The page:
The holding of the February 2018 local government election was a victory of sorts for the fledgeling Elections Commission because this was their first election and an election that was made possible due to the intervention of the EC. Even though they managed to have the LG elections held, the provincial council elections got stuck in a legislative limbo which was beyond the control of the EC. The yahapalana government had a phobia of elections. The real drama in the Elections Commission which we see continuing to date, began after President Maithripala Sirisena dissolved Parliament in October 2018 and called for fresh elections. Prof. Ratnajeevan Hoole a member of the purportedly independent EC went to the Supreme Court along with the yahapalana political parties against the holding of a Parliamentary election.
This in a situation where the then government had delayed local government elections by nearly three years and made it impossible to hold provincial council elections. Now a member of the independent Elections Commission was openly playing ball with the government to dodge holding parliamentary elections as well – a scandalous situation by any reckoning. The yahapalana coalition even tried to dodge the presidentail election of 2019. With just two working days to go to the close of nominations, a former local government head from Galle petitioned the Supreme Court seeking an order calling off the election. Thankfully, this was dismissed by the SC. The attempt of the yahapalana government was to use the law and court procedures to postpone the presidential election failing which they would try to knock out the opposition candidate before the election using the powers vested in the EC by the Presidential Elections Act.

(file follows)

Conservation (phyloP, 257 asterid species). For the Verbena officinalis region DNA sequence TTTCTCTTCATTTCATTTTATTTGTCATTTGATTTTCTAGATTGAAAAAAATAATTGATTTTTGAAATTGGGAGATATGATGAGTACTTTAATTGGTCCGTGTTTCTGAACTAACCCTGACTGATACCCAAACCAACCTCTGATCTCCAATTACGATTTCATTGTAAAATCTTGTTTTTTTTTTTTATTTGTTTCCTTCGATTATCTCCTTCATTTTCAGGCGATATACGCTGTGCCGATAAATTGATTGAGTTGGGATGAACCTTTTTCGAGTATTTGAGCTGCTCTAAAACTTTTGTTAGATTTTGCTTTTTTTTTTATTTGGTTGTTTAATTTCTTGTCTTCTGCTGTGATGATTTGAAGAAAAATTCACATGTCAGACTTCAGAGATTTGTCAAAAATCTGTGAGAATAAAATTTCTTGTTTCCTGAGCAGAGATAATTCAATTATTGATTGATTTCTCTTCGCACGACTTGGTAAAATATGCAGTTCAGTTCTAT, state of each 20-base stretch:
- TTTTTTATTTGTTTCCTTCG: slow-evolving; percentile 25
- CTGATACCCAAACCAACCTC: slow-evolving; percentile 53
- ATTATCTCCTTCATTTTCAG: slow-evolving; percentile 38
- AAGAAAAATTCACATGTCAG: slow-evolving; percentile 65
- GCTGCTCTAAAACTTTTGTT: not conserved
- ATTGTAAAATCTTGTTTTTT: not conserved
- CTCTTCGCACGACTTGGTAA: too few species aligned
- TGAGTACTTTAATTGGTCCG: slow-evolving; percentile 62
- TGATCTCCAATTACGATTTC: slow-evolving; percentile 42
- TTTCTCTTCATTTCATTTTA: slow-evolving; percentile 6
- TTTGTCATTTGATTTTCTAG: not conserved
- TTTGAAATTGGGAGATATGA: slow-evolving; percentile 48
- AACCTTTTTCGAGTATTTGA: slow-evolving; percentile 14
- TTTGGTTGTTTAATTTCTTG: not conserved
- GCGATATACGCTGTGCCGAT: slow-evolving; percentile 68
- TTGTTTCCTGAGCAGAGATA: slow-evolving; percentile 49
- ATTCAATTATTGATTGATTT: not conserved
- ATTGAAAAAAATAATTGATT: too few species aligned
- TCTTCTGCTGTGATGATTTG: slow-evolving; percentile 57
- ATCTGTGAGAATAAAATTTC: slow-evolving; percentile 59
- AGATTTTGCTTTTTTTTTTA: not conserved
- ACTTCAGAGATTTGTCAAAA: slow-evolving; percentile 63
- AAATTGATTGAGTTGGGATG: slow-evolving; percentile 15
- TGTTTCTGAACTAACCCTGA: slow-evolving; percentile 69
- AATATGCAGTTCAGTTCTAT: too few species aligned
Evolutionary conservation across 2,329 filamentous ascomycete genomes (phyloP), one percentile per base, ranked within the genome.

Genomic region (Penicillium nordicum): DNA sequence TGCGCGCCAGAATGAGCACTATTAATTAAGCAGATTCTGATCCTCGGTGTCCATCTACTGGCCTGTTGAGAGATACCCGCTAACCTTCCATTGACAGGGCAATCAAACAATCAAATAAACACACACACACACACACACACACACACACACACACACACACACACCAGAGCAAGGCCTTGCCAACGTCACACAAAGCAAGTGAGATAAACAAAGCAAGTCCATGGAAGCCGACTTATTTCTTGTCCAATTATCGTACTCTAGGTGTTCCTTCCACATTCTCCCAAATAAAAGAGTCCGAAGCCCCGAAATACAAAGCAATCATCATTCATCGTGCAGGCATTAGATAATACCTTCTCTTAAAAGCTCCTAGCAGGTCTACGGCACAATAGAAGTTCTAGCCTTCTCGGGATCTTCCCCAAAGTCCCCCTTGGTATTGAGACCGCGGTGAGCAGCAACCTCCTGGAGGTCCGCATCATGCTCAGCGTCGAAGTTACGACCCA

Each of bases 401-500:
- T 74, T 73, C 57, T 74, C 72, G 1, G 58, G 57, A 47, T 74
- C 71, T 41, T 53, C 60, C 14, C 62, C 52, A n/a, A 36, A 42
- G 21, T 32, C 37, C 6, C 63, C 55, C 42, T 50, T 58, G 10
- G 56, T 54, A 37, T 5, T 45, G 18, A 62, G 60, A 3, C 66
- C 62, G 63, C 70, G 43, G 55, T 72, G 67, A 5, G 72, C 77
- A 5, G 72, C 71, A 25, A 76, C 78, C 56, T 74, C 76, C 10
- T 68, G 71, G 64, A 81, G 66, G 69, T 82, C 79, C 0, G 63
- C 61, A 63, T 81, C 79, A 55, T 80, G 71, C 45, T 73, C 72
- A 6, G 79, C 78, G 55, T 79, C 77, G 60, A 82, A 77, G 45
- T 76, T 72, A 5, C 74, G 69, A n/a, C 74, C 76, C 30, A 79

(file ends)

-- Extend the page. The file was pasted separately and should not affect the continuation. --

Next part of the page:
The Hoole phenomenon
The trickiest obstacle that the SLPP candidate Gotabaya Rajapaksa had to navigate was Section 14(1)(a) of the Presidential Elections Act whereby objection may be made to the nomination papers of a candidate to the effect that the said candidate is not qualified to be elected as President. If the EC upheld such an objection and rejected the nomination paper of a candidate, the recourse that such a candidate had was to file an election petition but by that time, the Presidentail election would have been over and a new president would have been installed in office. The power of the Elections Commission in this regard was hanging like a sword of Damocles over GR’s candidacy and one never knew what would happen on 7 October 2019 after nominations closed. Ratnajeevan Hoole, himself a Sri Lankan – American dual citizen, was interested in probing whether candidate Gotabhaya Rajapaksa had relinquished his American citizenship.